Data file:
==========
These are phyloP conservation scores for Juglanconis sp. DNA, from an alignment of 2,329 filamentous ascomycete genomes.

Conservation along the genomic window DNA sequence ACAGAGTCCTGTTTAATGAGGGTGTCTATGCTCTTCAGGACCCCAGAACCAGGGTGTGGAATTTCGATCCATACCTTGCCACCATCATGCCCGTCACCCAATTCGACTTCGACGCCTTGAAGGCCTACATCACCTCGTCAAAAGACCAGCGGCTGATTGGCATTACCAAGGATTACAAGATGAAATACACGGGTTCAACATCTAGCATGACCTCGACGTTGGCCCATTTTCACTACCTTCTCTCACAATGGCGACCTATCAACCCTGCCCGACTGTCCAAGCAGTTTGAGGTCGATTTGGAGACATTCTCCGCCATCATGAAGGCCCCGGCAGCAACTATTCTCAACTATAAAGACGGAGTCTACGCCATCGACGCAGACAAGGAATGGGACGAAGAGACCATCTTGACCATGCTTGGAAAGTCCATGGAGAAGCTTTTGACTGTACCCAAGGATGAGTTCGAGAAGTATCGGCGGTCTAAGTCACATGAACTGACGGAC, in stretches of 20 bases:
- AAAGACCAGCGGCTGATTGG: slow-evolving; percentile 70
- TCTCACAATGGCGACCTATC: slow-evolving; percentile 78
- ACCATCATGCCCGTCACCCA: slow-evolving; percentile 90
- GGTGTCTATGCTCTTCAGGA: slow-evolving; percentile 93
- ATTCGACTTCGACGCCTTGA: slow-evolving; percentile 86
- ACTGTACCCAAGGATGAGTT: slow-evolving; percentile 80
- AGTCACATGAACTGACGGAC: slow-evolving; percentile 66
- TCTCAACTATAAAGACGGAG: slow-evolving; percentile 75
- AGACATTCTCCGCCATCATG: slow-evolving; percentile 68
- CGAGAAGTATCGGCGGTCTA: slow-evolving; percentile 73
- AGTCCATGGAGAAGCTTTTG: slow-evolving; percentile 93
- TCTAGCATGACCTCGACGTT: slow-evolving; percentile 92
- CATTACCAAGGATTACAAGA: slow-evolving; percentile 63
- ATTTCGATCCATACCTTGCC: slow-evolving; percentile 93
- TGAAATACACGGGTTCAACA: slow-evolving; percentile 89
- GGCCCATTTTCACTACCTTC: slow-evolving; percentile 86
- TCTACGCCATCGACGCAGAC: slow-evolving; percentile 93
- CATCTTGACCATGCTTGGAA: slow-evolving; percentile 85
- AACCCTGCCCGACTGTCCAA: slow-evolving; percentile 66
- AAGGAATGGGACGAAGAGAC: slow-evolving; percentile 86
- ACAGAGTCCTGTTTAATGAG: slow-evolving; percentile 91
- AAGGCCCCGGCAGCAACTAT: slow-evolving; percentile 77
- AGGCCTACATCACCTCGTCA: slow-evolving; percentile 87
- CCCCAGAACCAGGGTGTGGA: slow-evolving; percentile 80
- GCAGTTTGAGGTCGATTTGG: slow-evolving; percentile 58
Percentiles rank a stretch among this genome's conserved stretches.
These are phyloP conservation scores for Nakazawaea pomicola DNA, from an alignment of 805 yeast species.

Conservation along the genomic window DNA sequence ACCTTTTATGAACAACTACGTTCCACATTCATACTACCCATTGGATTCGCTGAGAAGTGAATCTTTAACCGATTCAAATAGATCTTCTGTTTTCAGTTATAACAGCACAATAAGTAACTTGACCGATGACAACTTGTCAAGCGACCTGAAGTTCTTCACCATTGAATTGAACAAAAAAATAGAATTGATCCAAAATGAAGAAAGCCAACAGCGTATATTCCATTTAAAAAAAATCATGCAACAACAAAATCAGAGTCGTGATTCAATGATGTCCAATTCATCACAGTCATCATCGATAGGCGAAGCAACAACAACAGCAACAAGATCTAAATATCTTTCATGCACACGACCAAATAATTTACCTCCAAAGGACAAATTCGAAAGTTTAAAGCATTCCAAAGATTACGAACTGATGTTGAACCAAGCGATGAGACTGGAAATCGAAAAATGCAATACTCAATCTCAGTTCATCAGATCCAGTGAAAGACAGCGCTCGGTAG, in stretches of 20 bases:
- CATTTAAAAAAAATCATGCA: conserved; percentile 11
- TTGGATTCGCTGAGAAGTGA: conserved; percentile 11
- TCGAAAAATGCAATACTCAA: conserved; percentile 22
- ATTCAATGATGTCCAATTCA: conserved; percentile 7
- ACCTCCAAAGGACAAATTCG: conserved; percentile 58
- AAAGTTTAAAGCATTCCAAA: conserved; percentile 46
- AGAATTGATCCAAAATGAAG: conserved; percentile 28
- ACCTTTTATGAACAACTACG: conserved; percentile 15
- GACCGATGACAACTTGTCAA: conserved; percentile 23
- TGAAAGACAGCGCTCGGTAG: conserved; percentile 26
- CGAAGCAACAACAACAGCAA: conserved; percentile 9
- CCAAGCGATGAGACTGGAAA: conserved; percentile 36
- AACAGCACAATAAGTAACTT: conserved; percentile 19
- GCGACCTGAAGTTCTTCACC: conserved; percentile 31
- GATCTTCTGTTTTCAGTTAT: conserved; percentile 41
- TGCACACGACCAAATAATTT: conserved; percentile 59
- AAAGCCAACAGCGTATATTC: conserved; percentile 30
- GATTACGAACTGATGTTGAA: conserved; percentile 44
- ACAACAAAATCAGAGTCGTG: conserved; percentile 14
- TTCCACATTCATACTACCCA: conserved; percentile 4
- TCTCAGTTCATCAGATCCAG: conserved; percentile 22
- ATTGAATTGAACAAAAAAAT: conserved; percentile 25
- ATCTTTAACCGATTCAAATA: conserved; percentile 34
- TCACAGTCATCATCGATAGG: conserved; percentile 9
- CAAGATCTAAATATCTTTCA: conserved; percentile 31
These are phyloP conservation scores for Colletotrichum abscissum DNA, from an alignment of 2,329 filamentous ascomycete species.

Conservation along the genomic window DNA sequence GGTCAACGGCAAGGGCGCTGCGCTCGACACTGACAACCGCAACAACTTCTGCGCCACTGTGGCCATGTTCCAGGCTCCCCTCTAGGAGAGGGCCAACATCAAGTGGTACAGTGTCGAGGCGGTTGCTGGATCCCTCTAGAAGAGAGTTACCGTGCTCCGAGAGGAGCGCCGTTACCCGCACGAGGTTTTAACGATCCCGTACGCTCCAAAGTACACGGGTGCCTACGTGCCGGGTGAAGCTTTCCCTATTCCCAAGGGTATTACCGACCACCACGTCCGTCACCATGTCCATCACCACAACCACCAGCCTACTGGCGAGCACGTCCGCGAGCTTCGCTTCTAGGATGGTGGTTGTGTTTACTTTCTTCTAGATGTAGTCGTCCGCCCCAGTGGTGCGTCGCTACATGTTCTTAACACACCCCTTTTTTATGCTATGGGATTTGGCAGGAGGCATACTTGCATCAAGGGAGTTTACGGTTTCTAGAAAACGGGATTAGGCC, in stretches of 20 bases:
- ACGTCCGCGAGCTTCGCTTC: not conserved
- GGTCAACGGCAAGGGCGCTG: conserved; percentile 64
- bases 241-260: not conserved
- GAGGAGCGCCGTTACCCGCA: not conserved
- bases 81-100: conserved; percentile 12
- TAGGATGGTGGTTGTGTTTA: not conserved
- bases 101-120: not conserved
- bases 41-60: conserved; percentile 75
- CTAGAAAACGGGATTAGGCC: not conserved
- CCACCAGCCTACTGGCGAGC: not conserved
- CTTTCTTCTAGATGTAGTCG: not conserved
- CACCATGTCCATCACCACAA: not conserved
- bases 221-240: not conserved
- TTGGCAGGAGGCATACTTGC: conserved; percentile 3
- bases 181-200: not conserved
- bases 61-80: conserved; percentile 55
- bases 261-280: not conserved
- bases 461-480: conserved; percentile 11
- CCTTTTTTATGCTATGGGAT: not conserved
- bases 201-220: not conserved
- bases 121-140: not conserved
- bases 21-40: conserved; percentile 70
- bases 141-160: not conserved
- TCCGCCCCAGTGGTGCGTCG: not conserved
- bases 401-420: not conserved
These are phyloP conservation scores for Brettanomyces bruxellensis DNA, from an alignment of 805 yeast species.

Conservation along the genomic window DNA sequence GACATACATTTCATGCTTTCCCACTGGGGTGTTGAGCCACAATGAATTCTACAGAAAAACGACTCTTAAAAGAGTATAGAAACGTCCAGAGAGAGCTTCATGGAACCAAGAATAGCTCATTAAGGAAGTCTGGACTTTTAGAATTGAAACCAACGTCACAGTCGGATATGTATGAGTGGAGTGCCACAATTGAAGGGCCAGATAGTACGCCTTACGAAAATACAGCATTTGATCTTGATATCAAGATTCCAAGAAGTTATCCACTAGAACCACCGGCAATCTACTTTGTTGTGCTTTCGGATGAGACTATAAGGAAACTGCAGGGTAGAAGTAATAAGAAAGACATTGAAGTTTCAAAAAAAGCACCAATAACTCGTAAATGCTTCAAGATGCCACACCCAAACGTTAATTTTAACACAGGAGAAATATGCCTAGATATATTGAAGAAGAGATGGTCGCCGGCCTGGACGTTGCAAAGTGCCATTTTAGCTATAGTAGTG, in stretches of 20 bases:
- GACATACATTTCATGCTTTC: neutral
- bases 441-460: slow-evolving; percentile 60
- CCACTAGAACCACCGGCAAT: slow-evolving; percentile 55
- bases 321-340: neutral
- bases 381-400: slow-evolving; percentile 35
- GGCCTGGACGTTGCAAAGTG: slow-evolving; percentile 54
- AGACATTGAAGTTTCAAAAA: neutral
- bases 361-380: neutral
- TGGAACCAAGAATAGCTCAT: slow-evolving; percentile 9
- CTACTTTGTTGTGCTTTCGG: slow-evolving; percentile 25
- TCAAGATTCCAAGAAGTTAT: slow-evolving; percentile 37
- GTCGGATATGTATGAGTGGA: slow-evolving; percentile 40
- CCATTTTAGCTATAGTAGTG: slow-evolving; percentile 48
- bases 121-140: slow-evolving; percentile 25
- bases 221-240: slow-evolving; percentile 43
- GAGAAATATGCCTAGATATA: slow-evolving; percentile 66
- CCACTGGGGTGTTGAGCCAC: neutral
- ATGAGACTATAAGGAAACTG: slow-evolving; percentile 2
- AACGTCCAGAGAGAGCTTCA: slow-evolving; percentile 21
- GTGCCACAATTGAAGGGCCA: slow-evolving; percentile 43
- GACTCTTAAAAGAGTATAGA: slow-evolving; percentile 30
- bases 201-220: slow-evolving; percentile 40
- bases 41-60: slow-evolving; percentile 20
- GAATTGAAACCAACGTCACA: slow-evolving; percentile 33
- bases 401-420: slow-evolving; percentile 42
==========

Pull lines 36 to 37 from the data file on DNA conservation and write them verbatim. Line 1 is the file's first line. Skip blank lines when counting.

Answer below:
- AAAGTTTAAAGCATTCCAAA: conserved; percentile 46
- AGAATTGATCCAAAATGAAG: conserved; percentile 28